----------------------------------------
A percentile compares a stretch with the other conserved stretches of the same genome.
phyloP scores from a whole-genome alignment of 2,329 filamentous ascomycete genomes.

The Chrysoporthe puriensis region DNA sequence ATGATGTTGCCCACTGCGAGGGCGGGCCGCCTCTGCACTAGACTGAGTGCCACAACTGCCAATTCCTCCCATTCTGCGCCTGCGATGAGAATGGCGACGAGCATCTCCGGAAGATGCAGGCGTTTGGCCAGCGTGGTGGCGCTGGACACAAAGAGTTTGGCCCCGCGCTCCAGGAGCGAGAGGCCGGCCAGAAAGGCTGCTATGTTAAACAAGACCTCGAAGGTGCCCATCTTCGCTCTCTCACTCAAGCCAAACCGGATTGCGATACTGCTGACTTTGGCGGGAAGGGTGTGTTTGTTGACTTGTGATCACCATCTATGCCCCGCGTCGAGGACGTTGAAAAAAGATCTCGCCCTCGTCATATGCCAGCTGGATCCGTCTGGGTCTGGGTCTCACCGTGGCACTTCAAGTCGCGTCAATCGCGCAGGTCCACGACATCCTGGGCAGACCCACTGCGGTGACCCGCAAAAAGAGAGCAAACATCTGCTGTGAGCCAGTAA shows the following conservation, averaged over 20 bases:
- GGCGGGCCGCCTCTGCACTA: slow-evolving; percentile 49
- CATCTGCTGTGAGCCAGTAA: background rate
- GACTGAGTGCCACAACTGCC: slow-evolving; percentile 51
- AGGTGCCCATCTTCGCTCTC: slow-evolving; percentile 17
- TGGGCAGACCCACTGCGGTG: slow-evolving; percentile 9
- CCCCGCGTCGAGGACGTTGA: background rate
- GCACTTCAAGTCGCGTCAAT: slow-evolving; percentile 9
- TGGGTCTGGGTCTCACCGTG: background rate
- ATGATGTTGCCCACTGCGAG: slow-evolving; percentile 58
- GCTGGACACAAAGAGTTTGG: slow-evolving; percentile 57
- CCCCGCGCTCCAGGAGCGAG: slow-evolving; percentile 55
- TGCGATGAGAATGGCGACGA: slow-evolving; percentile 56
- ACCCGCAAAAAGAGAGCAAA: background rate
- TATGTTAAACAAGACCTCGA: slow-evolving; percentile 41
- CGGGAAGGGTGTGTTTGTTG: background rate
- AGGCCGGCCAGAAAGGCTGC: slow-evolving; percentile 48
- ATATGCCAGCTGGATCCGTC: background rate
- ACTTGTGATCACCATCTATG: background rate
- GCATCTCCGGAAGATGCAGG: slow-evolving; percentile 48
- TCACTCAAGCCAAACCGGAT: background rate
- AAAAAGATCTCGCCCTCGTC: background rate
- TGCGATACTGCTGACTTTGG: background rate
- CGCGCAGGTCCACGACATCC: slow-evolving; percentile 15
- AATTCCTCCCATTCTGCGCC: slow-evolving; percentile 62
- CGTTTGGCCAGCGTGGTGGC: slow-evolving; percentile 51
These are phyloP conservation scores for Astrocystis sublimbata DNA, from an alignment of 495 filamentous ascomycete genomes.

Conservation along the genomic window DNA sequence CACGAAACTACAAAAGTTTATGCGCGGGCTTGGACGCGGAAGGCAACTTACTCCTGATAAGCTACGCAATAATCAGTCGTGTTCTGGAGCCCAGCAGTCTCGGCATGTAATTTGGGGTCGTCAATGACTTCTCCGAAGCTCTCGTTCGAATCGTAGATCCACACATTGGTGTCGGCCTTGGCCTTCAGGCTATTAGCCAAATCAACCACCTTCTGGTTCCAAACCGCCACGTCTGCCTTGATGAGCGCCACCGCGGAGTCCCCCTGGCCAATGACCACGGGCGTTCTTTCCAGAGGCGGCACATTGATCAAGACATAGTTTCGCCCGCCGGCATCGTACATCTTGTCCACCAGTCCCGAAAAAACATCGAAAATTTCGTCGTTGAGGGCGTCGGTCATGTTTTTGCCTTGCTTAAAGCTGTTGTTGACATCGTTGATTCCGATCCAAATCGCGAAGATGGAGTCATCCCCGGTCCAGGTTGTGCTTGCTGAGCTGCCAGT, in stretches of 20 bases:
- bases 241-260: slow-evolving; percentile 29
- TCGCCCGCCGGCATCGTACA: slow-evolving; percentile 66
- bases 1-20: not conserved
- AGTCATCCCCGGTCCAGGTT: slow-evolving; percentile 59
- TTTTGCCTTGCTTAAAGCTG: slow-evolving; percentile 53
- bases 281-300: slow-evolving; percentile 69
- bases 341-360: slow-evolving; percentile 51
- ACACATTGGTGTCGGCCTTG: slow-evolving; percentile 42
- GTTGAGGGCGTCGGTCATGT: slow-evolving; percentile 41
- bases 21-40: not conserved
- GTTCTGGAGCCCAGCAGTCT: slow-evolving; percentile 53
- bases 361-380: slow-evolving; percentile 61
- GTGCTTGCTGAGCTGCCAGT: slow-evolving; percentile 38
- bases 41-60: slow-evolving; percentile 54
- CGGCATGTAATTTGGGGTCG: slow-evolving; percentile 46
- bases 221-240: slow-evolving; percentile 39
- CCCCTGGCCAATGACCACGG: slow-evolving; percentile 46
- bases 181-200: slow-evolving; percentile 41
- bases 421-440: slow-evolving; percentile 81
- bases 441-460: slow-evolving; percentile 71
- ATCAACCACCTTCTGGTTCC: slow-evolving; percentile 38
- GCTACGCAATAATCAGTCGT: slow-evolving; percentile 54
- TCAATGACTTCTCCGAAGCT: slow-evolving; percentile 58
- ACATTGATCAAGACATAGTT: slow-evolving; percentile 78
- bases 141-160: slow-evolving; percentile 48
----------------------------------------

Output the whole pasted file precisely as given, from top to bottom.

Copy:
A percentile compares a stretch with the other conserved stretches of the same genome.
phyloP scores from a whole-genome alignment of 2,329 filamentous ascomycete genomes.

The Chrysoporthe puriensis region DNA sequence ATGATGTTGCCCACTGCGAGGGCGGGCCGCCTCTGCACTAGACTGAGTGCCACAACTGCCAATTCCTCCCATTCTGCGCCTGCGATGAGAATGGCGACGAGCATCTCCGGAAGATGCAGGCGTTTGGCCAGCGTGGTGGCGCTGGACACAAAGAGTTTGGCCCCGCGCTCCAGGAGCGAGAGGCCGGCCAGAAAGGCTGCTATGTTAAACAAGACCTCGAAGGTGCCCATCTTCGCTCTCTCACTCAAGCCAAACCGGATTGCGATACTGCTGACTTTGGCGGGAAGGGTGTGTTTGTTGACTTGTGATCACCATCTATGCCCCGCGTCGAGGACGTTGAAAAAAGATCTCGCCCTCGTCATATGCCAGCTGGATCCGTCTGGGTCTGGGTCTCACCGTGGCACTTCAAGTCGCGTCAATCGCGCAGGTCCACGACATCCTGGGCAGACCCACTGCGGTGACCCGCAAAAAGAGAGCAAACATCTGCTGTGAGCCAGTAA shows the following conservation, averaged over 20 bases:
- GGCGGGCCGCCTCTGCACTA: slow-evolving; percentile 49
- CATCTGCTGTGAGCCAGTAA: background rate
- GACTGAGTGCCACAACTGCC: slow-evolving; percentile 51
- AGGTGCCCATCTTCGCTCTC: slow-evolving; percentile 17
- TGGGCAGACCCACTGCGGTG: slow-evolving; percentile 9
- CCCCGCGTCGAGGACGTTGA: background rate
- GCACTTCAAGTCGCGTCAAT: slow-evolving; percentile 9
- TGGGTCTGGGTCTCACCGTG: background rate
- ATGATGTTGCCCACTGCGAG: slow-evolving; percentile 58
- GCTGGACACAAAGAGTTTGG: slow-evolving; percentile 57
- CCCCGCGCTCCAGGAGCGAG: slow-evolving; percentile 55
- TGCGATGAGAATGGCGACGA: slow-evolving; percentile 56
- ACCCGCAAAAAGAGAGCAAA: background rate
- TATGTTAAACAAGACCTCGA: slow-evolving; percentile 41
- CGGGAAGGGTGTGTTTGTTG: background rate
- AGGCCGGCCAGAAAGGCTGC: slow-evolving; percentile 48
- ATATGCCAGCTGGATCCGTC: background rate
- ACTTGTGATCACCATCTATG: background rate
- GCATCTCCGGAAGATGCAGG: slow-evolving; percentile 48
- TCACTCAAGCCAAACCGGAT: background rate
- AAAAAGATCTCGCCCTCGTC: background rate
- TGCGATACTGCTGACTTTGG: background rate
- CGCGCAGGTCCACGACATCC: slow-evolving; percentile 15
- AATTCCTCCCATTCTGCGCC: slow-evolving; percentile 62
- CGTTTGGCCAGCGTGGTGGC: slow-evolving; percentile 51
These are phyloP conservation scores for Astrocystis sublimbata DNA, from an alignment of 495 filamentous ascomycete genomes.

Conservation along the genomic window DNA sequence CACGAAACTACAAAAGTTTATGCGCGGGCTTGGACGCGGAAGGCAACTTACTCCTGATAAGCTACGCAATAATCAGTCGTGTTCTGGAGCCCAGCAGTCTCGGCATGTAATTTGGGGTCGTCAATGACTTCTCCGAAGCTCTCGTTCGAATCGTAGATCCACACATTGGTGTCGGCCTTGGCCTTCAGGCTATTAGCCAAATCAACCACCTTCTGGTTCCAAACCGCCACGTCTGCCTTGATGAGCGCCACCGCGGAGTCCCCCTGGCCAATGACCACGGGCGTTCTTTCCAGAGGCGGCACATTGATCAAGACATAGTTTCGCCCGCCGGCATCGTACATCTTGTCCACCAGTCCCGAAAAAACATCGAAAATTTCGTCGTTGAGGGCGTCGGTCATGTTTTTGCCTTGCTTAAAGCTGTTGTTGACATCGTTGATTCCGATCCAAATCGCGAAGATGGAGTCATCCCCGGTCCAGGTTGTGCTTGCTGAGCTGCCAGT, in stretches of 20 bases:
- bases 241-260: slow-evolving; percentile 29
- TCGCCCGCCGGCATCGTACA: slow-evolving; percentile 66
- bases 1-20: not conserved
- AGTCATCCCCGGTCCAGGTT: slow-evolving; percentile 59
- TTTTGCCTTGCTTAAAGCTG: slow-evolving; percentile 53
- bases 281-300: slow-evolving; percentile 69
- bases 341-360: slow-evolving; percentile 51
- ACACATTGGTGTCGGCCTTG: slow-evolving; percentile 42
- GTTGAGGGCGTCGGTCATGT: slow-evolving; percentile 41
- bases 21-40: not conserved
- GTTCTGGAGCCCAGCAGTCT: slow-evolving; percentile 53
- bases 361-380: slow-evolving; percentile 61
- GTGCTTGCTGAGCTGCCAGT: slow-evolving; percentile 38
- bases 41-60: slow-evolving; percentile 54
- CGGCATGTAATTTGGGGTCG: slow-evolving; percentile 46
- bases 221-240: slow-evolving; percentile 39
- CCCCTGGCCAATGACCACGG: slow-evolving; percentile 46
- bases 181-200: slow-evolving; percentile 41
- bases 421-440: slow-evolving; percentile 81
- bases 441-460: slow-evolving; percentile 71
- ATCAACCACCTTCTGGTTCC: slow-evolving; percentile 38
- GCTACGCAATAATCAGTCGT: slow-evolving; percentile 54
- TCAATGACTTCTCCGAAGCT: slow-evolving; percentile 58
- ACATTGATCAAGACATAGTT: slow-evolving; percentile 78
- bases 141-160: slow-evolving; percentile 48